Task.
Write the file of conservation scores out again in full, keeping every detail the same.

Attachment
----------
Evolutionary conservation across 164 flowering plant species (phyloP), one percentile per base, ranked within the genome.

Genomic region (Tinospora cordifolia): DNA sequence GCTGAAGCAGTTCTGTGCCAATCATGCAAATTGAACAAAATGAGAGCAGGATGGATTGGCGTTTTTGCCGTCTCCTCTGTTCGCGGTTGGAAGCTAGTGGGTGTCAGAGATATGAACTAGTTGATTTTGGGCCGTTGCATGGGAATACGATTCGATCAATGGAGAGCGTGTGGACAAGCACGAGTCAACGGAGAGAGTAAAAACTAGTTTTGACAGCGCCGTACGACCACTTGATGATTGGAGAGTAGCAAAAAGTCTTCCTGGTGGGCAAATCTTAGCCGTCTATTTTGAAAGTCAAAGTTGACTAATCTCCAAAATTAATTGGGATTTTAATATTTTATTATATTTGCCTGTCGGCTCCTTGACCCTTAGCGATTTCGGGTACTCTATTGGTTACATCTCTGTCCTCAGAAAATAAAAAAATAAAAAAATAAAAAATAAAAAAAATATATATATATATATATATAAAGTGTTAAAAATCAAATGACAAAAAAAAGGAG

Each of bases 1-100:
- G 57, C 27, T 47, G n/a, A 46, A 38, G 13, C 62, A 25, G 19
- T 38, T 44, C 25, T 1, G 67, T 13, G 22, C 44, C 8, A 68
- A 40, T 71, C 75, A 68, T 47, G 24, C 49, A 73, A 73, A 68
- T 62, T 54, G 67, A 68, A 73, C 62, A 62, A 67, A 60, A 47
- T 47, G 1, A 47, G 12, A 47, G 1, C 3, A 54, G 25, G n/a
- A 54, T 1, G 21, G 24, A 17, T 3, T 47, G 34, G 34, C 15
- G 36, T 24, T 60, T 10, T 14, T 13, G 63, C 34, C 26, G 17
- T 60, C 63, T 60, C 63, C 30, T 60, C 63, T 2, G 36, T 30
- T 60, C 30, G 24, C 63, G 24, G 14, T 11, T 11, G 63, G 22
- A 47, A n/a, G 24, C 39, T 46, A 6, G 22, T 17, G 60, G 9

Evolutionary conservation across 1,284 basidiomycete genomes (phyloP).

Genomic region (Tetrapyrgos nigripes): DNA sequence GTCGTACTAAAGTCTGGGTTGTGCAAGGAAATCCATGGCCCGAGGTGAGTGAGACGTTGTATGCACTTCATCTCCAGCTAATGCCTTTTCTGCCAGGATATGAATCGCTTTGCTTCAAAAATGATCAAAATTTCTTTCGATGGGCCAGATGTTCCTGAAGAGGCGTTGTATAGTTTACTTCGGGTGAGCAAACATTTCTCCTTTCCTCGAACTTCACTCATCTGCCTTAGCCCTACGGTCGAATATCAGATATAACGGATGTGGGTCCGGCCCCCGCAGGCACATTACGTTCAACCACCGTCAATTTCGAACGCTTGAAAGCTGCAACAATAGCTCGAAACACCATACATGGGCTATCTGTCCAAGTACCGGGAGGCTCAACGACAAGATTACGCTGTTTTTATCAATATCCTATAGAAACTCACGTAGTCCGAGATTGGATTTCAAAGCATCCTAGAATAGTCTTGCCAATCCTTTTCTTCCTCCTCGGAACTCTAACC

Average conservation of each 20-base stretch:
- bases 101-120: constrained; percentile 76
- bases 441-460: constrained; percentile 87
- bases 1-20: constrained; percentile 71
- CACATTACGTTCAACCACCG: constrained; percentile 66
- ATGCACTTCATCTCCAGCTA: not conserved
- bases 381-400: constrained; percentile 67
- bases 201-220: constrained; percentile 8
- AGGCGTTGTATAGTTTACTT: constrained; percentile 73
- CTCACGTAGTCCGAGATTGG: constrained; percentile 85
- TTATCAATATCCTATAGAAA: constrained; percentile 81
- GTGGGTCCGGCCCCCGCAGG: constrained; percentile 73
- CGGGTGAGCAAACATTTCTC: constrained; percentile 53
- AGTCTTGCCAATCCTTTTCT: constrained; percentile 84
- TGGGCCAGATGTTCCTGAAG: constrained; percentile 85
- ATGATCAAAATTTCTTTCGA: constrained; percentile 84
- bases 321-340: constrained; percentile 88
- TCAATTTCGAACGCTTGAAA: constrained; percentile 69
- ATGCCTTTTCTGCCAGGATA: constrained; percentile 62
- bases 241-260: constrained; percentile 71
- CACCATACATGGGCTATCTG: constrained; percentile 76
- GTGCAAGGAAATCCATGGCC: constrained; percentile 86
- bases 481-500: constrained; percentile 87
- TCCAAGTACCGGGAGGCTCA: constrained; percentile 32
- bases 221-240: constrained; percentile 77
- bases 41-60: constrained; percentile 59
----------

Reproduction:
Evolutionary conservation across 164 flowering plant species (phyloP), one percentile per base, ranked within the genome.

Genomic region (Tinospora cordifolia): DNA sequence GCTGAAGCAGTTCTGTGCCAATCATGCAAATTGAACAAAATGAGAGCAGGATGGATTGGCGTTTTTGCCGTCTCCTCTGTTCGCGGTTGGAAGCTAGTGGGTGTCAGAGATATGAACTAGTTGATTTTGGGCCGTTGCATGGGAATACGATTCGATCAATGGAGAGCGTGTGGACAAGCACGAGTCAACGGAGAGAGTAAAAACTAGTTTTGACAGCGCCGTACGACCACTTGATGATTGGAGAGTAGCAAAAAGTCTTCCTGGTGGGCAAATCTTAGCCGTCTATTTTGAAAGTCAAAGTTGACTAATCTCCAAAATTAATTGGGATTTTAATATTTTATTATATTTGCCTGTCGGCTCCTTGACCCTTAGCGATTTCGGGTACTCTATTGGTTACATCTCTGTCCTCAGAAAATAAAAAAATAAAAAAATAAAAAATAAAAAAAATATATATATATATATATATAAAGTGTTAAAAATCAAATGACAAAAAAAAGGAG

Each of bases 1-100:
- G 57, C 27, T 47, G n/a, A 46, A 38, G 13, C 62, A 25, G 19
- T 38, T 44, C 25, T 1, G 67, T 13, G 22, C 44, C 8, A 68
- A 40, T 71, C 75, A 68, T 47, G 24, C 49, A 73, A 73, A 68
- T 62, T 54, G 67, A 68, A 73, C 62, A 62, A 67, A 60, A 47
- T 47, G 1, A 47, G 12, A 47, G 1, C 3, A 54, G 25, G n/a
- A 54, T 1, G 21, G 24, A 17, T 3, T 47, G 34, G 34, C 15
- G 36, T 24, T 60, T 10, T 14, T 13, G 63, C 34, C 26, G 17
- T 60, C 63, T 60, C 63, C 30, T 60, C 63, T 2, G 36, T 30
- T 60, C 30, G 24, C 63, G 24, G 14, T 11, T 11, G 63, G 22
- A 47, A n/a, G 24, C 39, T 46, A 6, G 22, T 17, G 60, G 9

Evolutionary conservation across 1,284 basidiomycete genomes (phyloP).

Genomic region (Tetrapyrgos nigripes): DNA sequence GTCGTACTAAAGTCTGGGTTGTGCAAGGAAATCCATGGCCCGAGGTGAGTGAGACGTTGTATGCACTTCATCTCCAGCTAATGCCTTTTCTGCCAGGATATGAATCGCTTTGCTTCAAAAATGATCAAAATTTCTTTCGATGGGCCAGATGTTCCTGAAGAGGCGTTGTATAGTTTACTTCGGGTGAGCAAACATTTCTCCTTTCCTCGAACTTCACTCATCTGCCTTAGCCCTACGGTCGAATATCAGATATAACGGATGTGGGTCCGGCCCCCGCAGGCACATTACGTTCAACCACCGTCAATTTCGAACGCTTGAAAGCTGCAACAATAGCTCGAAACACCATACATGGGCTATCTGTCCAAGTACCGGGAGGCTCAACGACAAGATTACGCTGTTTTTATCAATATCCTATAGAAACTCACGTAGTCCGAGATTGGATTTCAAAGCATCCTAGAATAGTCTTGCCAATCCTTTTCTTCCTCCTCGGAACTCTAACC

Average conservation of each 20-base stretch:
- bases 101-120: constrained; percentile 76
- bases 441-460: constrained; percentile 87
- bases 1-20: constrained; percentile 71
- CACATTACGTTCAACCACCG: constrained; percentile 66
- ATGCACTTCATCTCCAGCTA: not conserved
- bases 381-400: constrained; percentile 67
- bases 201-220: constrained; percentile 8
- AGGCGTTGTATAGTTTACTT: constrained; percentile 73
- CTCACGTAGTCCGAGATTGG: constrained; percentile 85
- TTATCAATATCCTATAGAAA: constrained; percentile 81
- GTGGGTCCGGCCCCCGCAGG: constrained; percentile 73
- CGGGTGAGCAAACATTTCTC: constrained; percentile 53
- AGTCTTGCCAATCCTTTTCT: constrained; percentile 84
- TGGGCCAGATGTTCCTGAAG: constrained; percentile 85
- ATGATCAAAATTTCTTTCGA: constrained; percentile 84
- bases 321-340: constrained; percentile 88
- TCAATTTCGAACGCTTGAAA: constrained; percentile 69
- ATGCCTTTTCTGCCAGGATA: constrained; percentile 62
- bases 241-260: constrained; percentile 71
- CACCATACATGGGCTATCTG: constrained; percentile 76
- GTGCAAGGAAATCCATGGCC: constrained; percentile 86
- bases 481-500: constrained; percentile 87
- TCCAAGTACCGGGAGGCTCA: constrained; percentile 32
- bases 221-240: constrained; percentile 77
- bases 41-60: constrained; percentile 59